As lawmakers haggle over new sweeping reforms for thefinancial services sector, I read last week that mortgage financing concernFreddie Mac petitioned the Treasury for an additional $10.6 billion, a requestthat came shortly after thegovernment-sponsored albatross posted its third straight quarterly loss- this one a mere $6.7 billion of red ink.

Now I've written on a number of occasions in this spaceabout how Freddie Mac and its sibling Fannie Mae, perhaps more than any otherfactor, contributed to the housing collapse. The fact that these two are not inline for immediate reform is so disturbing as to be almost comical.

By 2008 their portfolios had swelled so far out ofcontrol and their lending guidelines so egregious that the government wasforced to place them into conservatorship, where they pledged to keep thesealbatrosses afloat for a minimum of three years.

While much of the public read and were rightly outragedby taxpayer bailouts of automakers such as General Motors and Chrysler, itshould be noted that those two companies combined received $77 billion.

By contrast, the government's largesse to Fannie andFreddie to date has been $126 billion. And if the Treasury gives Freddie itsmoney, that figure balloons to $136.6 billion.

Want more encouraging numbers?

Last year, Freddie Mac posted a loss of $9.8 billion. In10 of the last 11 quarters, the entity has lost a total of $82 billion - whichis roughly TWICE the amount it earned over the past 30 years.

No, that's not a misprint.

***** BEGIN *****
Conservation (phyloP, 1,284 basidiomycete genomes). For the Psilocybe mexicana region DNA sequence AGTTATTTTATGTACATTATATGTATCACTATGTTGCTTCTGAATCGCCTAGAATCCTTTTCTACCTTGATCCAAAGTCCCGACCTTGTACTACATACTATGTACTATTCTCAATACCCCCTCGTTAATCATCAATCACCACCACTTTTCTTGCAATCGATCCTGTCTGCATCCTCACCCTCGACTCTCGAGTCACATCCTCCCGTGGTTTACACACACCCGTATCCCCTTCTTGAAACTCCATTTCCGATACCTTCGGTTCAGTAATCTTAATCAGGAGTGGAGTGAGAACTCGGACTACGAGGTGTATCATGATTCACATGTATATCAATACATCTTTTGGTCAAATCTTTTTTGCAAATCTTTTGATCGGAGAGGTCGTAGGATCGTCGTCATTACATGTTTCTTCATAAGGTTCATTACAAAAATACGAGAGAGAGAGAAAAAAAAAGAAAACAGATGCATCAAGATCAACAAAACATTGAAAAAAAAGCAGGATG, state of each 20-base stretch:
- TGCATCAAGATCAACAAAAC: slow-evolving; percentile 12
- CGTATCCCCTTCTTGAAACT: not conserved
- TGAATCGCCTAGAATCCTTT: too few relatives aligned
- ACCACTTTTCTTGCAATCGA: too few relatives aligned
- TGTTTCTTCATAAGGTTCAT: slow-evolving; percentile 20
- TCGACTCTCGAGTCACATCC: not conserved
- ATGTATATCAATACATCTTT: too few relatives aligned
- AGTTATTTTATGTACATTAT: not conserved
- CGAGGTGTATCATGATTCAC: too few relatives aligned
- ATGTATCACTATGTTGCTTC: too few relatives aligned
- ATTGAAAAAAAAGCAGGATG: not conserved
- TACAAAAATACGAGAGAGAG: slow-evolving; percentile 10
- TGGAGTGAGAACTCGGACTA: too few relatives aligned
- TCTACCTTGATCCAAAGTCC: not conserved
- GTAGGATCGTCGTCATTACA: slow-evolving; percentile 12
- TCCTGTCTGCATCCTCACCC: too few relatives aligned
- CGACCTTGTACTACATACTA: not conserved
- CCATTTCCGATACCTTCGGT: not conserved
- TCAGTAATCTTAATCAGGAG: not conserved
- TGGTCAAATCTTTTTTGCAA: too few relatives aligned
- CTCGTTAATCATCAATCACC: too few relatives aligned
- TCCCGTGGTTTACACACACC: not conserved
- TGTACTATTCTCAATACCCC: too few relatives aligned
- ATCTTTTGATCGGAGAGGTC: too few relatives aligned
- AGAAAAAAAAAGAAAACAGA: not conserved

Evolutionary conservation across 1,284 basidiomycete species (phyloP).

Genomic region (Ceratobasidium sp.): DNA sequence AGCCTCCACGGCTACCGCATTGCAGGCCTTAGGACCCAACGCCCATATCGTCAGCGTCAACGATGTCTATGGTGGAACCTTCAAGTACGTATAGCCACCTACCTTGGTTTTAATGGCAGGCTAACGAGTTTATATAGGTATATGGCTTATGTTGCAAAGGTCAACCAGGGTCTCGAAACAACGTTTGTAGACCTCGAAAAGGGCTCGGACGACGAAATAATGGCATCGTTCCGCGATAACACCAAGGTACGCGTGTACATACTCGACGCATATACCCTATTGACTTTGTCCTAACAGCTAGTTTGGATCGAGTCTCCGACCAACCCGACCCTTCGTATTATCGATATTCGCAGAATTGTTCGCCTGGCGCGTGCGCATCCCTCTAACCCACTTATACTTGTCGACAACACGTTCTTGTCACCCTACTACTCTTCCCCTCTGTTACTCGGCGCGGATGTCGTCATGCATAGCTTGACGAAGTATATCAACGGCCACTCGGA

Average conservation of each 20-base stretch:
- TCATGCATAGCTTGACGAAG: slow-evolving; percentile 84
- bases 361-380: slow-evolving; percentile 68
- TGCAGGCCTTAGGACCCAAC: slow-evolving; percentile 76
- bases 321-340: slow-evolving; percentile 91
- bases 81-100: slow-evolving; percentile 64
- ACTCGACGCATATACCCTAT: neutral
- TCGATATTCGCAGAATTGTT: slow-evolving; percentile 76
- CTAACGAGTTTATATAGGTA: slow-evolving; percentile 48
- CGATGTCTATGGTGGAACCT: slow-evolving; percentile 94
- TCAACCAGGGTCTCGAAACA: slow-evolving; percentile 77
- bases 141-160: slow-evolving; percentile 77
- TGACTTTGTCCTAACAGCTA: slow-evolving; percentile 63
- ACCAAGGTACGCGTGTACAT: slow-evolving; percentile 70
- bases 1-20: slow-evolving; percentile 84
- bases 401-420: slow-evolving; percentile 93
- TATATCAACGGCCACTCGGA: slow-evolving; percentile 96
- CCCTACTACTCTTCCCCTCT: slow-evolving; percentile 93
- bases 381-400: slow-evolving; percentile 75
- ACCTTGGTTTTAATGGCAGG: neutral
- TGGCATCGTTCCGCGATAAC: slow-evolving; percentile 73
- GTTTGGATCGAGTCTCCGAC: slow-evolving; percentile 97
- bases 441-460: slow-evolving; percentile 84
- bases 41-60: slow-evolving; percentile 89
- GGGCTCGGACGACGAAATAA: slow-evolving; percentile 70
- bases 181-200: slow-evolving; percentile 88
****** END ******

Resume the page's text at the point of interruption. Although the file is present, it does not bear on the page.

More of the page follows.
For fiscal 2009, the total debt outstanding was $8.1trillion. And again that's not an error.

One need only to survey the U.S. and see countlesspockets of home foreclosures - courtesy of incredibly shabby credit guidelinesgiven to wannabe owners who would not possibly make the payments, much lessunderstand terms such as adjustable rate mortgage.

According to the Wall Street Journal, despite all theSanta Claus type lending, the percentage of households owning homes increased amere 4 percentage points since the 1970s. Add to that the fact that despite theoceans of red ink, the top executives at these companies were obscenelycompensated.

So not only should their balance sheets and executive payprompt outrage, but their overall purpose and effectiveness as well.

Perhaps more galling is the fact that the same lawmakers(Frank, Schumer, Dodd) who are exhorting financial reform are many of the samecast members who protected these two failing enterprises much in the samemanner as parents would an anti-social child.

But there may be hope.

A trio of GOP Senators, Richard Shelby of Alabama, JuddGregg of New Hampshire and John McCain of Arizona have introduced an amendmentthat would force the government to give up control of Fannie Mae and FreddieMac within two years. It would also finally strip the pair of their mandate topromote affordable housing and mercifully reduce the government's role in themortgage finance sector.

You cannot address serious financial reform withoutincluding Fannie and Freddie in the equation and passage of this amendmentwould be a critical first step.

Anything short of that would be like a plumber patchingfrequent leaks instead of replacing a useless and antiquated water main.

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